And that’s probably what I value most about being out of the Christian religion: uncertainty. I value my uncertainty. I prize it. Uncertainty is honest. It frees us up to consider all possibilities. It keeps us from settling on something just because we desperately need or want it to be true. If someone says “Yes, this is exactly what ‘God’ is like and this is precisely what happens to us when we die,” be distrustful and be wary, because that person wants something from you. I’m okay with being uncertain now. I wasn’t before. That uncertainty was probably the biggest thing stopping me from leaving. But now I’m fine with it. It makes me ask questions and hear all the answers possible. It makes me look with slightly clearer eyes at reality.
And I’m grateful that I can see something that doesn’t work, that never worked, that won’t ever work, and instead of insisting that we keep trying it over and over again, I can step back and say “Okay, so that doesn’t work. What does?” and find another solution entirely to try to fix whatever’s broken.
I’m free to say “Yes, let’s try this” or “Yes, let’s look at this” instead of “No! That’s not Christian!” Being free to say “yes” is incredibly liberating.
Most of all I am happy that I no longer have to struggle to reconcile my morality with my faith system. I knew even then that what my church called “love” didn’t feel very loving. I knew even back in my Christian days that I was annoying people and making them feel hated and excluded. But I persisted because I was told–and wanted to believe–that being “loving” meant reproving people around me and trying to control their lives. I was so glad to realize the religion wasn’t true, because it meant I didn’t have to treat other people that way anymore. I was free to use words the way they were meant to be used rather than in the weird redefined way that Christians so often use them. I learned what love was when I left Christianity. I learned how to speak up for the oppressed then, too, and hopefully I learned a little more how to love and accept people for who they are rather than what I wanted them to be. I absolutely am happy to be out of Christianity because of its rampant sexism, racism, and classism; I don’t have to struggle to ignore my inherent sense of justice and fairness with how Christianity taught the dead opposite.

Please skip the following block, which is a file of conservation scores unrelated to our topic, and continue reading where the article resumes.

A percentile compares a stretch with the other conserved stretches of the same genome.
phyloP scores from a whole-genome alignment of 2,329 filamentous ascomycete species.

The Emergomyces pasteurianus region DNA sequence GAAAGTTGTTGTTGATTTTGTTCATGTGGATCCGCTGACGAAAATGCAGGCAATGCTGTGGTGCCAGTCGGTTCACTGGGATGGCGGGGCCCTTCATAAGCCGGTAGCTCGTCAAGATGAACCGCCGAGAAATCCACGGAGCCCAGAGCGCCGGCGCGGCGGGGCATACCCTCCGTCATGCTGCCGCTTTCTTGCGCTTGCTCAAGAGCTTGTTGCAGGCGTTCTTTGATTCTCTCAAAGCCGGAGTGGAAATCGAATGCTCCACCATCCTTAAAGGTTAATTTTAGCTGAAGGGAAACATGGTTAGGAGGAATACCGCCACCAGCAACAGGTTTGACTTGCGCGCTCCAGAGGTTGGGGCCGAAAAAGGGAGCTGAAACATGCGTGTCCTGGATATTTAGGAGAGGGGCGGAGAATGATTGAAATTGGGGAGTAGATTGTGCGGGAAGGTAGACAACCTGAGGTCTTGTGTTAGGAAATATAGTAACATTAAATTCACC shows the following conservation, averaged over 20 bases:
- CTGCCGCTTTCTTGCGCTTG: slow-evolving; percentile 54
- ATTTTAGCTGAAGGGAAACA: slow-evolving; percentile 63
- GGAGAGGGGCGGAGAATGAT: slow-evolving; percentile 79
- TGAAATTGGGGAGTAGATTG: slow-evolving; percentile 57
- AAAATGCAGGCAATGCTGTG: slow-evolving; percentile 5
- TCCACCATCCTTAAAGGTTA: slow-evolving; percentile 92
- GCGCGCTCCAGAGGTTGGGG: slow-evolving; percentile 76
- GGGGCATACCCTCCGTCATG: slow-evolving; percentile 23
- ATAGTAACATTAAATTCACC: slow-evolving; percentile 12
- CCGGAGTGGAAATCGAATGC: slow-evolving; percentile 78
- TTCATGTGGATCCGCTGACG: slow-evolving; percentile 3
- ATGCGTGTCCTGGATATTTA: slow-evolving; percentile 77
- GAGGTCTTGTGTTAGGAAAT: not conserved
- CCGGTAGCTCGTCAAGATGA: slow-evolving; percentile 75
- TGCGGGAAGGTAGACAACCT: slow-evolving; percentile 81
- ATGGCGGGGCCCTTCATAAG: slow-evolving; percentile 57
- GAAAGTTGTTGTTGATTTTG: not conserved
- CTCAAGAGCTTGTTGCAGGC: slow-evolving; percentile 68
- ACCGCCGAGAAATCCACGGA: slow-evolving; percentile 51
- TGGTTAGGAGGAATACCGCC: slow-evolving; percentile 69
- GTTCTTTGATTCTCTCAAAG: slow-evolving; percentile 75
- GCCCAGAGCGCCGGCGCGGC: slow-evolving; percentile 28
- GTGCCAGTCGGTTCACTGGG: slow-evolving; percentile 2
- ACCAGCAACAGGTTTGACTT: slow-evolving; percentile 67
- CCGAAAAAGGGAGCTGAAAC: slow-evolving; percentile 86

Christianity wasn’t a valid religion for me. It may well be for others. I’ve met some wonderful people who were Christian and I’ve got Christians in my life who I love dearly. It just wasn’t the path for me. My life’s improved dramatically since leaving that religion, and those things I mentioned above are the main ways it’s improved. But they’re kinda side effects of leaving, not the main reasons I left. It’s important for Christians, when seeing such lists, to keep in mind that if the religion’d been true for us, those things we’re glad about now wouldn’t matter nearly as much. Mostly we’re just glad to be out of something that proved very untrue, harmful, and toxic to us. But these other things are important too–I mean, what’s a cake without icing?
And I still think we should make these lists, if for no other reason than that many Christians don’t seem to realize there are other options available for their lives. By seeing us out of the religion and doing all right, they see that yes, it’s possible to deconvert and be all right. By seeing us happy in our apostasy, they see that it’s possible to be a happy ex-Christian. By seeing us enumerate the ways in which our lives have improved, we show Christians the many ways that their own lives might not be as shiny and happy as they want to believe they are. Lists say a lot more than just their basic contents. They illuminate lacks and sore spots too.
We absolutely should make noise about why we’re happy to be out–and that we’re happier now. When I was a Christian, I thought non-Christians were miserable, angry people. I saw atheists who seemed pretty irritated all the time with me and thought that’s how they were all the time with everybody. I thought someone could only love another person with Jesus in the middle of them. I thought if someone didn’t have Jesus, then that person didn’t have peace or joy. Even now you see Christians accuse non-believers, especially atheists, of being angry or bitter (usually right after saying something incredibly arrogant or infuriating to that non-believer!). Knowing that there’s a whole bunch of us whose happiness and joy only increased after leaving? That’s got to be worth the price of admission right there.
Just knowing that ex-Christians exist–that people could dearly love “Jesus” and be very fervent Christians and still walk away from it all–is a challenge to many Christians, but we are the messy reality that gives the finger to dogma. And we need such lists; they are one entry into the fight between reality and dogma. And in that fight, to me, reality will always be the winner. I’m weird like that.
Oh, and yeah, the sex is definitely a lot better.
PS: Open mic night! Ex-Christians: Is there something you’re grateful or happy about since leaving Christianity?